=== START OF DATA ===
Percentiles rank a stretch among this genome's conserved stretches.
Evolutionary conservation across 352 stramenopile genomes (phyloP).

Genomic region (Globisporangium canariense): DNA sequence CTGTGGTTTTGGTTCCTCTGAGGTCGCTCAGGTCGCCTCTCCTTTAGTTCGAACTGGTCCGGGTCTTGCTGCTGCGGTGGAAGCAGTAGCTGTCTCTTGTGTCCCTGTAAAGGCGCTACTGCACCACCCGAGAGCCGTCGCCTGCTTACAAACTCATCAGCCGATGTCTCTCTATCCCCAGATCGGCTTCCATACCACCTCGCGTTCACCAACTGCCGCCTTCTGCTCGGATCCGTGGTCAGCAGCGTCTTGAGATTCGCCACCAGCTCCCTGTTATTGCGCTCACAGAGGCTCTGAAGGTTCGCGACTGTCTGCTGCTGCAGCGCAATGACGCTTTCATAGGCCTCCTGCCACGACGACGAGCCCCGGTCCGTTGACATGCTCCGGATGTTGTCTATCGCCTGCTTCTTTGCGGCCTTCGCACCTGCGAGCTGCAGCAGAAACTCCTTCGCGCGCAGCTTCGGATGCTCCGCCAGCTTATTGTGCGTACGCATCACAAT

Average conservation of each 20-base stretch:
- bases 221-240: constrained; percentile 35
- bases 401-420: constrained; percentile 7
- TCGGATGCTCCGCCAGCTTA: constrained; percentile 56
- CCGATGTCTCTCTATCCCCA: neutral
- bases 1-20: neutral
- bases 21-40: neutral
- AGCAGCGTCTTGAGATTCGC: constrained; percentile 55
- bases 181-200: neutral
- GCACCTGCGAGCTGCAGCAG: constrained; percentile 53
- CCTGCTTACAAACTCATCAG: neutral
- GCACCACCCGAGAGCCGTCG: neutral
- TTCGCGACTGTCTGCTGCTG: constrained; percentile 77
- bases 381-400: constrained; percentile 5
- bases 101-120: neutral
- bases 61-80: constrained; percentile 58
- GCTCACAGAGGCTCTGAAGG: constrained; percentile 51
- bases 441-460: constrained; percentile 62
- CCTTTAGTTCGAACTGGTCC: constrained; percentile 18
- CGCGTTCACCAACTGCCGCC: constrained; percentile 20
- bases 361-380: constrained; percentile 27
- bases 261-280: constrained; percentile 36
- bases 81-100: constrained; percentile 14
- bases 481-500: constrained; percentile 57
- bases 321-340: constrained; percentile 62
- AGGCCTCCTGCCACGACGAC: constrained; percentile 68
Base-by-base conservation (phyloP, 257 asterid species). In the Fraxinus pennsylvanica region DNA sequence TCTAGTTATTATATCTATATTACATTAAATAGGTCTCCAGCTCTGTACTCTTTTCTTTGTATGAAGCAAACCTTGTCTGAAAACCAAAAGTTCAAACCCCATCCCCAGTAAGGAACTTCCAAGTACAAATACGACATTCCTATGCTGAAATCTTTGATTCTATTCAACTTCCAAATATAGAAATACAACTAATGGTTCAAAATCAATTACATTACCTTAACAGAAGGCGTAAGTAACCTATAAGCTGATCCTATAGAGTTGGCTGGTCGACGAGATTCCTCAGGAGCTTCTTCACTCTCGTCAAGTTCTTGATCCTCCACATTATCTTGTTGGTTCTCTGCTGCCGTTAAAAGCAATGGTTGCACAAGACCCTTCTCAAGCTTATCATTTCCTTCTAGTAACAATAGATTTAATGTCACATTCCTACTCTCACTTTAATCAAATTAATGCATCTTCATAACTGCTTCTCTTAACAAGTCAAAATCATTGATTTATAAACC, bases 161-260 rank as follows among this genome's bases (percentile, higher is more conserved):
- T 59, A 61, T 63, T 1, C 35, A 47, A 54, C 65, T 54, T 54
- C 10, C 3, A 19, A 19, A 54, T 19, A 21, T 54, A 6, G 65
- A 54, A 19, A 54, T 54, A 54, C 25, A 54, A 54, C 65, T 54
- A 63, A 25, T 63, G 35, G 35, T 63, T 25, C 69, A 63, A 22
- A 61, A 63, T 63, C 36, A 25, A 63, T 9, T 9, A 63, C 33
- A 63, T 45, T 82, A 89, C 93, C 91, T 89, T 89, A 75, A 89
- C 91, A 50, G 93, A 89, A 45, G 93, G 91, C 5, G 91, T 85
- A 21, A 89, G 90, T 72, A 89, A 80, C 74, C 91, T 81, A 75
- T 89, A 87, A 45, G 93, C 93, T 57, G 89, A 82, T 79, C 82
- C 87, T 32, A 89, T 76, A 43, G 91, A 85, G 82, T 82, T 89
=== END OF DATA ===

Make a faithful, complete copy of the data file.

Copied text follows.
Percentiles rank a stretch among this genome's conserved stretches.
Evolutionary conservation across 352 stramenopile genomes (phyloP).

Genomic region (Globisporangium canariense): DNA sequence CTGTGGTTTTGGTTCCTCTGAGGTCGCTCAGGTCGCCTCTCCTTTAGTTCGAACTGGTCCGGGTCTTGCTGCTGCGGTGGAAGCAGTAGCTGTCTCTTGTGTCCCTGTAAAGGCGCTACTGCACCACCCGAGAGCCGTCGCCTGCTTACAAACTCATCAGCCGATGTCTCTCTATCCCCAGATCGGCTTCCATACCACCTCGCGTTCACCAACTGCCGCCTTCTGCTCGGATCCGTGGTCAGCAGCGTCTTGAGATTCGCCACCAGCTCCCTGTTATTGCGCTCACAGAGGCTCTGAAGGTTCGCGACTGTCTGCTGCTGCAGCGCAATGACGCTTTCATAGGCCTCCTGCCACGACGACGAGCCCCGGTCCGTTGACATGCTCCGGATGTTGTCTATCGCCTGCTTCTTTGCGGCCTTCGCACCTGCGAGCTGCAGCAGAAACTCCTTCGCGCGCAGCTTCGGATGCTCCGCCAGCTTATTGTGCGTACGCATCACAAT

Average conservation of each 20-base stretch:
- bases 221-240: constrained; percentile 35
- bases 401-420: constrained; percentile 7
- TCGGATGCTCCGCCAGCTTA: constrained; percentile 56
- CCGATGTCTCTCTATCCCCA: neutral
- bases 1-20: neutral
- bases 21-40: neutral
- AGCAGCGTCTTGAGATTCGC: constrained; percentile 55
- bases 181-200: neutral
- GCACCTGCGAGCTGCAGCAG: constrained; percentile 53
- CCTGCTTACAAACTCATCAG: neutral
- GCACCACCCGAGAGCCGTCG: neutral
- TTCGCGACTGTCTGCTGCTG: constrained; percentile 77
- bases 381-400: constrained; percentile 5
- bases 101-120: neutral
- bases 61-80: constrained; percentile 58
- GCTCACAGAGGCTCTGAAGG: constrained; percentile 51
- bases 441-460: constrained; percentile 62
- CCTTTAGTTCGAACTGGTCC: constrained; percentile 18
- CGCGTTCACCAACTGCCGCC: constrained; percentile 20
- bases 361-380: constrained; percentile 27
- bases 261-280: constrained; percentile 36
- bases 81-100: constrained; percentile 14
- bases 481-500: constrained; percentile 57
- bases 321-340: constrained; percentile 62
- AGGCCTCCTGCCACGACGAC: constrained; percentile 68
Base-by-base conservation (phyloP, 257 asterid species). In the Fraxinus pennsylvanica region DNA sequence TCTAGTTATTATATCTATATTACATTAAATAGGTCTCCAGCTCTGTACTCTTTTCTTTGTATGAAGCAAACCTTGTCTGAAAACCAAAAGTTCAAACCCCATCCCCAGTAAGGAACTTCCAAGTACAAATACGACATTCCTATGCTGAAATCTTTGATTCTATTCAACTTCCAAATATAGAAATACAACTAATGGTTCAAAATCAATTACATTACCTTAACAGAAGGCGTAAGTAACCTATAAGCTGATCCTATAGAGTTGGCTGGTCGACGAGATTCCTCAGGAGCTTCTTCACTCTCGTCAAGTTCTTGATCCTCCACATTATCTTGTTGGTTCTCTGCTGCCGTTAAAAGCAATGGTTGCACAAGACCCTTCTCAAGCTTATCATTTCCTTCTAGTAACAATAGATTTAATGTCACATTCCTACTCTCACTTTAATCAAATTAATGCATCTTCATAACTGCTTCTCTTAACAAGTCAAAATCATTGATTTATAAACC, bases 161-260 rank as follows among this genome's bases (percentile, higher is more conserved):
- T 59, A 61, T 63, T 1, C 35, A 47, A 54, C 65, T 54, T 54
- C 10, C 3, A 19, A 19, A 54, T 19, A 21, T 54, A 6, G 65
- A 54, A 19, A 54, T 54, A 54, C 25, A 54, A 54, C 65, T 54
- A 63, A 25, T 63, G 35, G 35, T 63, T 25, C 69, A 63, A 22
- A 61, A 63, T 63, C 36, A 25, A 63, T 9, T 9, A 63, C 33
- A 63, T 45, T 82, A 89, C 93, C 91, T 89, T 89, A 75, A 89
- C 91, A 50, G 93, A 89, A 45, G 93, G 91, C 5, G 91, T 85
- A 21, A 89, G 90, T 72, A 89, A 80, C 74, C 91, T 81, A 75
- T 89, A 87, A 45, G 93, C 93, T 57, G 89, A 82, T 79, C 82
- C 87, T 32, A 89, T 76, A 43, G 91, A 85, G 82, T 82, T 89